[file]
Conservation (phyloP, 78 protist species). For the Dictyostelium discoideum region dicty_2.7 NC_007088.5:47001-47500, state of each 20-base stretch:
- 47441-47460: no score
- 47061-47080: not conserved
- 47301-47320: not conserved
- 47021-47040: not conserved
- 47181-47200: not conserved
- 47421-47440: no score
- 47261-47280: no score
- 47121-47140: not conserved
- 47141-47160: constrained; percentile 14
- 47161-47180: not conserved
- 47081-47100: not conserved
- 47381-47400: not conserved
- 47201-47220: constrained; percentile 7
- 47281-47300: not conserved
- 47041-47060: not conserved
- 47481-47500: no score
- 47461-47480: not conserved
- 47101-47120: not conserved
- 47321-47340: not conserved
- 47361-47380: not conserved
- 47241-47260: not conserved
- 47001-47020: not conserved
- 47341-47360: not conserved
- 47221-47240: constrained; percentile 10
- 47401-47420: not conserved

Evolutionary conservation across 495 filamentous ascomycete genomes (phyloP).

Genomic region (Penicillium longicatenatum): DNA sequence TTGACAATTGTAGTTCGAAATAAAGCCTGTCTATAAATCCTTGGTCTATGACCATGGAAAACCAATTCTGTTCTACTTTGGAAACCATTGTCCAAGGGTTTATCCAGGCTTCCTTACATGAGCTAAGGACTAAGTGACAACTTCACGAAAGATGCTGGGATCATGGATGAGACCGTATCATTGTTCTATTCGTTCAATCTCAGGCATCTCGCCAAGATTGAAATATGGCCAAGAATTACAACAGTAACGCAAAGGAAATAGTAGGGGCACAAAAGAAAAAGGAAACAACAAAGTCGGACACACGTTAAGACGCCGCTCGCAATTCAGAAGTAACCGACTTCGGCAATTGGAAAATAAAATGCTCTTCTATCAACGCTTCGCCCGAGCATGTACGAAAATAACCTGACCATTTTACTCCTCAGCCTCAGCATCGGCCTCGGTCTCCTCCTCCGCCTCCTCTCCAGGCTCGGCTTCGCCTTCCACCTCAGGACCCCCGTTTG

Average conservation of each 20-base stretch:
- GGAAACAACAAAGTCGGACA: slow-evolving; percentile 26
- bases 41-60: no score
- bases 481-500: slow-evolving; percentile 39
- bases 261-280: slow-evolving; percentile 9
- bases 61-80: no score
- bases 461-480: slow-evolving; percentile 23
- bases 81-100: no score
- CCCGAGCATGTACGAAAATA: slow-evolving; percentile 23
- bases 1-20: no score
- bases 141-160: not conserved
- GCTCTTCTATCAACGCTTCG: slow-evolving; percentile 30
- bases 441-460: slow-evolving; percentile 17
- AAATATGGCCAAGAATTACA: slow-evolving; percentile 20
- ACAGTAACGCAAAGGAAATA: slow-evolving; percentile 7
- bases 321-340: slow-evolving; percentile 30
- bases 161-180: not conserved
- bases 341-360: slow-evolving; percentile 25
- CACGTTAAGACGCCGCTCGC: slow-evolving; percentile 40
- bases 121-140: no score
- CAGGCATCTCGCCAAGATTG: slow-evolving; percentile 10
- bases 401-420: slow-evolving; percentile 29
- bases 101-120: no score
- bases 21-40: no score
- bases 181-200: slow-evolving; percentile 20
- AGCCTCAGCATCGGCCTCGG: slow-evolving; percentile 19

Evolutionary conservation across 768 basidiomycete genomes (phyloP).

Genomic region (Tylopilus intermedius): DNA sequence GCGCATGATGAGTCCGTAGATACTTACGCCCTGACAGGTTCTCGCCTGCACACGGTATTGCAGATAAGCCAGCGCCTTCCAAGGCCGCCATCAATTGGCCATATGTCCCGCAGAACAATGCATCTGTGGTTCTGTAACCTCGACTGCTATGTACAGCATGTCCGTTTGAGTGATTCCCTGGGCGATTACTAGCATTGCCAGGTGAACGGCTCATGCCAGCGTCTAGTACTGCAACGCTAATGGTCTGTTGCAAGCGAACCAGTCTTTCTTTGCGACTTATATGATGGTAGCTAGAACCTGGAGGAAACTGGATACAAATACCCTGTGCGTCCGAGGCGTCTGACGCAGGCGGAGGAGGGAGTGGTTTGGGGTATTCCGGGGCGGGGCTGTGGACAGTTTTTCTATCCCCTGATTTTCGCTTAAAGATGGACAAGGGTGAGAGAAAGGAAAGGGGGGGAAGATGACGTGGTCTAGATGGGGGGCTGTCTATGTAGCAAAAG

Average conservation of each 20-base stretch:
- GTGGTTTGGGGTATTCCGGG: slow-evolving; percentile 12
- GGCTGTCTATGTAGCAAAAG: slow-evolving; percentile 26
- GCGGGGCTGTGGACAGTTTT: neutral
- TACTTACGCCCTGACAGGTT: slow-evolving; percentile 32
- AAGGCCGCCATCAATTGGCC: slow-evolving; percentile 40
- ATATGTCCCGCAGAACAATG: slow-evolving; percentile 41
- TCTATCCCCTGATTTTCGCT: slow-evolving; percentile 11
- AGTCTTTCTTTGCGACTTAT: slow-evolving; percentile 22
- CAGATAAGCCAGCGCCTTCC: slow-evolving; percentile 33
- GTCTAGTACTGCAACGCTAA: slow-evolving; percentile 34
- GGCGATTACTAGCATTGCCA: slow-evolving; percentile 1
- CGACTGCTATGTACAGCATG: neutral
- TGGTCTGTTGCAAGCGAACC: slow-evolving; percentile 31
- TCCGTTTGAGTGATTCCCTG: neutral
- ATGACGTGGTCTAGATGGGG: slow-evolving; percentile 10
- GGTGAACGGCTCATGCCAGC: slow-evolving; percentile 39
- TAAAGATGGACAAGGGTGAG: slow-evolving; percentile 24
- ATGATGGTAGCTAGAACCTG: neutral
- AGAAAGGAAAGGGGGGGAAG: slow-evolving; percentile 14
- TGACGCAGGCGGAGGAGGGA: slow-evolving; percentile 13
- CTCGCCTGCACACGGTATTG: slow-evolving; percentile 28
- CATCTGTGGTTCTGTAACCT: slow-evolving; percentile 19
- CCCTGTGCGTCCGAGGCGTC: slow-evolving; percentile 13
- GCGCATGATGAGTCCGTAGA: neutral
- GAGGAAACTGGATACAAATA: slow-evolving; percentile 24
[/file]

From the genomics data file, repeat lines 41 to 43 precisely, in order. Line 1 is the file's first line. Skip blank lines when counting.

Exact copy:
- bases 441-460: slow-evolving; percentile 17
- AAATATGGCCAAGAATTACA: slow-evolving; percentile 20
- ACAGTAACGCAAAGGAAATA: slow-evolving; percentile 7